Minister John Halligan used “erroneous” figures to overstate level of cardiac services at Waterford Hospital

THE head of the HSE’s national programme for coronary care said Minister John Halligan had misrepresented patient numbers to overstate the level of cardiac care services being provided at Waterford Hospital.

Prof Kieran Daly — clinical lead for the National Programme for Acute Coronary Syndrome — said that Halligan had used “erroneous” figures in an RTÉ radio interview.

In an email sent to HSE colleagues, Prof Daly said Mr Halligan had tried to compare the level of cardiac care being provided at the Mater Hospital and St James’ Hospital in Dublin with his own local hospital in Waterford.

In the message, Daly wrote: “This is erroneous and a misinterpretation of the ACS [Acute Coronary Syndrome] 2014 report where it was clearly pointed out figures for [the Mater] … were an underestimate because of incomplete data collection.”

The email was one of dozens of records released under FOI by the Department of Health about extending cardiac services at Waterford Hospital.

An upgrade of services has been a key demand of Minister of State John Halligan in return for supporting the government, and is currently the subject of an official review.

Professor Daly — in his email — explained that there was no comparison between service provision in Waterford and Dublin hospitals as Mr Halligan had suggested on radio in April of this year.

He said: “Currently [the Mater] and [St James’ Hospital] provide 24/7 cover for the larger Dublin area and broader catchment and deserve huge credit for the volume of cases dealt with.

“Both units average approx. 300 STEMI [heart attack] cases per year which is at least twice the activity of Waterford. Similar comparisons apply to other cardiology activity.”

Professor Daly asked that his concerns be raised with Health Minister Simon and his Department as part of a national review of coronary care which was originally given just a six-week deadline for completion.

The documents also reveal that Mr Halligan was coming under “immense pressure” to guarantee that a service was delivered for Waterford.

Just two weeks after the review began, his parliamentary assistant wrote to the Department of Health saying that Minister Halligan was “very anxious” to see how it was progressing.

“He is coming under immense pressure to ensure it is delivered. I urgently await hearing from you,” an email explained.

Within another week, Minister Halligan’s office was back on seeking an update saying “this is really quite urgent — we are now coming up on three weeks — half way into the six-week time frame”.

Although the documents are heavily redacted in parts, the Department of Health were aware that the short timeline originally set for the review was going to prove difficult.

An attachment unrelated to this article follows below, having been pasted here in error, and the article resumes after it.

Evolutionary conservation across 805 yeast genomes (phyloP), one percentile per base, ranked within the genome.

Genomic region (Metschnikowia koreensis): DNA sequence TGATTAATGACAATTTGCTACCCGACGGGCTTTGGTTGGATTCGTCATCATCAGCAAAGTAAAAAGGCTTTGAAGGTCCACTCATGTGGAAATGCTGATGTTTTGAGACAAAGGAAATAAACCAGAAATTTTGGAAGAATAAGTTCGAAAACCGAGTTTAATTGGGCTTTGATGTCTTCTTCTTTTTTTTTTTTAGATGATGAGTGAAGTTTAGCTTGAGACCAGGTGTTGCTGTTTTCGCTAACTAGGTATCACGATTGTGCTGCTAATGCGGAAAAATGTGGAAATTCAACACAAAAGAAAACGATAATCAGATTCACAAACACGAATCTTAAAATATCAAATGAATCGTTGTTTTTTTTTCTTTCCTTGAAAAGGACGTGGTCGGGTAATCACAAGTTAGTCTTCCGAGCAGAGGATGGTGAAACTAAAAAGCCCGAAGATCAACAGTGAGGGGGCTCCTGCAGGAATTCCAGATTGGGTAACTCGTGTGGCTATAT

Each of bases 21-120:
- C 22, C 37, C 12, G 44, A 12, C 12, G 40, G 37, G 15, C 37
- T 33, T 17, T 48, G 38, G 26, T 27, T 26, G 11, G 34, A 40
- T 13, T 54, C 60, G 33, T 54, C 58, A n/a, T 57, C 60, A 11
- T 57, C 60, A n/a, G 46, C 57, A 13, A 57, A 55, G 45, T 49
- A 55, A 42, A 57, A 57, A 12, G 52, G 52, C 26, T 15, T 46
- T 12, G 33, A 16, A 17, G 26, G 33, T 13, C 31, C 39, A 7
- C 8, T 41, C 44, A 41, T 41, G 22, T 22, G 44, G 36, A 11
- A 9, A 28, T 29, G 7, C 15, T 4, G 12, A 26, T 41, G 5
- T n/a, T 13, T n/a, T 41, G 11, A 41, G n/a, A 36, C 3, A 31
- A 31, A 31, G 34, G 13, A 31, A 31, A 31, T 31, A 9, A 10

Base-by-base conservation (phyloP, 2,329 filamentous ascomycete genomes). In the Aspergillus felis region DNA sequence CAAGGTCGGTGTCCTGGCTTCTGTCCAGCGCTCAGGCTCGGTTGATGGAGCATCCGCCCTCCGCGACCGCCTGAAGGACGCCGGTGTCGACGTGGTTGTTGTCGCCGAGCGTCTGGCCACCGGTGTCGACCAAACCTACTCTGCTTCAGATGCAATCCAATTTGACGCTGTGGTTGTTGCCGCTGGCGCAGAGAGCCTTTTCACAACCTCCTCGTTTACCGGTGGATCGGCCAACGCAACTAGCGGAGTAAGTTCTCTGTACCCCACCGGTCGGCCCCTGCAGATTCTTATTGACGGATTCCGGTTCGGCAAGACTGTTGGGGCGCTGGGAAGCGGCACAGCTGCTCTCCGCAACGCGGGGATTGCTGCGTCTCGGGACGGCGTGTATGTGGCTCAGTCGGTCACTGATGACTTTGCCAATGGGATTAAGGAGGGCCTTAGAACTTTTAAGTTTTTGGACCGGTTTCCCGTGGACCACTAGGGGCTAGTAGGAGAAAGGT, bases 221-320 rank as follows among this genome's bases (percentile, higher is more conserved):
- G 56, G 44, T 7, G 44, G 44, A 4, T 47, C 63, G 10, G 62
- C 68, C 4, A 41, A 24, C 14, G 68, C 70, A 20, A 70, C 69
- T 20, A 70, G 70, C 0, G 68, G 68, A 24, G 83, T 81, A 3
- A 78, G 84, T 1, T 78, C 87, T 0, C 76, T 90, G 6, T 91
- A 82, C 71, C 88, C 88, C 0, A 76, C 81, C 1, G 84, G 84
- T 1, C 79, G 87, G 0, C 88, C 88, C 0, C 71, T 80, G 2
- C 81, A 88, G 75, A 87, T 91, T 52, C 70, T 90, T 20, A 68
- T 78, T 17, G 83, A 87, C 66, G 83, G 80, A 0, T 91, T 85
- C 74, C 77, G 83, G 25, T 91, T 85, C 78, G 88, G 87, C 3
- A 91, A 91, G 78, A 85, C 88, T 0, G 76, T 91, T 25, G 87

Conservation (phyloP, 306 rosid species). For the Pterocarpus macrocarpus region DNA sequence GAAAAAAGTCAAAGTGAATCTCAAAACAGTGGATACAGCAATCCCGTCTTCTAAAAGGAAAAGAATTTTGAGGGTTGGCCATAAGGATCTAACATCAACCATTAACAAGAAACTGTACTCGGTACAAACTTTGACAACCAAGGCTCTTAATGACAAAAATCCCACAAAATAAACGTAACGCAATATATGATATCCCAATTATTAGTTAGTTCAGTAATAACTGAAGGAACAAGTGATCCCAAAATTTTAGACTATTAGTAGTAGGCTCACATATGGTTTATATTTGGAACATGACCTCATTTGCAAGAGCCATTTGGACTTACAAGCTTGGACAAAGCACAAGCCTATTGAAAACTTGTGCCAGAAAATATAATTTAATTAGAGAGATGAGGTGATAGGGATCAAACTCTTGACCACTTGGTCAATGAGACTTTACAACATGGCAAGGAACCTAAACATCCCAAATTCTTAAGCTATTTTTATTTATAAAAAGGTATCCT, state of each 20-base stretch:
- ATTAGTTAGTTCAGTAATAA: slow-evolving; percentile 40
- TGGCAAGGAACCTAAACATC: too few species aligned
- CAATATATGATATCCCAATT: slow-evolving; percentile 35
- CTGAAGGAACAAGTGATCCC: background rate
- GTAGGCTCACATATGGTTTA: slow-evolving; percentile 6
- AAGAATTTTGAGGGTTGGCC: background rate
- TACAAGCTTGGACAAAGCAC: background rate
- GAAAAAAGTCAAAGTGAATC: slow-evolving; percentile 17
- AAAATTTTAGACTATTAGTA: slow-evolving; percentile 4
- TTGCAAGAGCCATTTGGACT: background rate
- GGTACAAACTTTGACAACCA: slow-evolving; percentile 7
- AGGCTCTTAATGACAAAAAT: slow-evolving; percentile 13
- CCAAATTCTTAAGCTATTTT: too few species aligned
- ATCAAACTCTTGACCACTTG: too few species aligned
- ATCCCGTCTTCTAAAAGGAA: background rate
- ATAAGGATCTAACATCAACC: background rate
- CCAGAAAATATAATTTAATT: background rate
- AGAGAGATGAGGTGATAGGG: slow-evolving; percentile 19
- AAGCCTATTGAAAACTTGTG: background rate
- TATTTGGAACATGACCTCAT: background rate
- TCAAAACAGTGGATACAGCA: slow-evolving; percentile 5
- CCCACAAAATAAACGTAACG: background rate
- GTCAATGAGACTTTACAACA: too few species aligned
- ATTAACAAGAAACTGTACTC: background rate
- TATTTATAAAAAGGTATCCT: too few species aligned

An email sent to Professor Daly said: “Obviously we do not want to look at Waterford in isolation and at the same time fully appreciate the difficulties in completing the national review in the 6-week window we have been given.”

In a later letter sent from Minister Simon Harris to John Halligan, the timeline for the national review was later extended to three months.

Mr Harris said it “would not be possible” to complete it within the window originally provided and the review has only now been concluded.

The documents also reveal that concerns were being raised over whether the population of Waterford could justify enhanced cardiac care services. Ireland’s National Cardiovascular Policy set out criteria for 24-hour services with one centre intended for every 500,000 to 1 million population.

A briefing note explained: “Information from the 2011 census indicates that the population of Waterford is 113,795, well below the minimum threshold.

“While of course the [hospital] catchment goes beyond the county boundary and serves part of Wexford, South Kilkenny and South Tipperary, the 2011 census data … shows that the entire population of the South East would not have a sufficient population to sustain a 24 hour … service.”

Neither the HSE or Department of Health would comment in detail on the concerns raised about Mr Halligan’s figures pending the review.

The HSE said: “The Department of Health commissioned an independent report regarding cardiology services at Waterford University Hospital. The HSE awaits the outcome of this report.”

An edited version of this post appeared originally in last week’s Irish Mail on Sunday.

A selection of the documents are below

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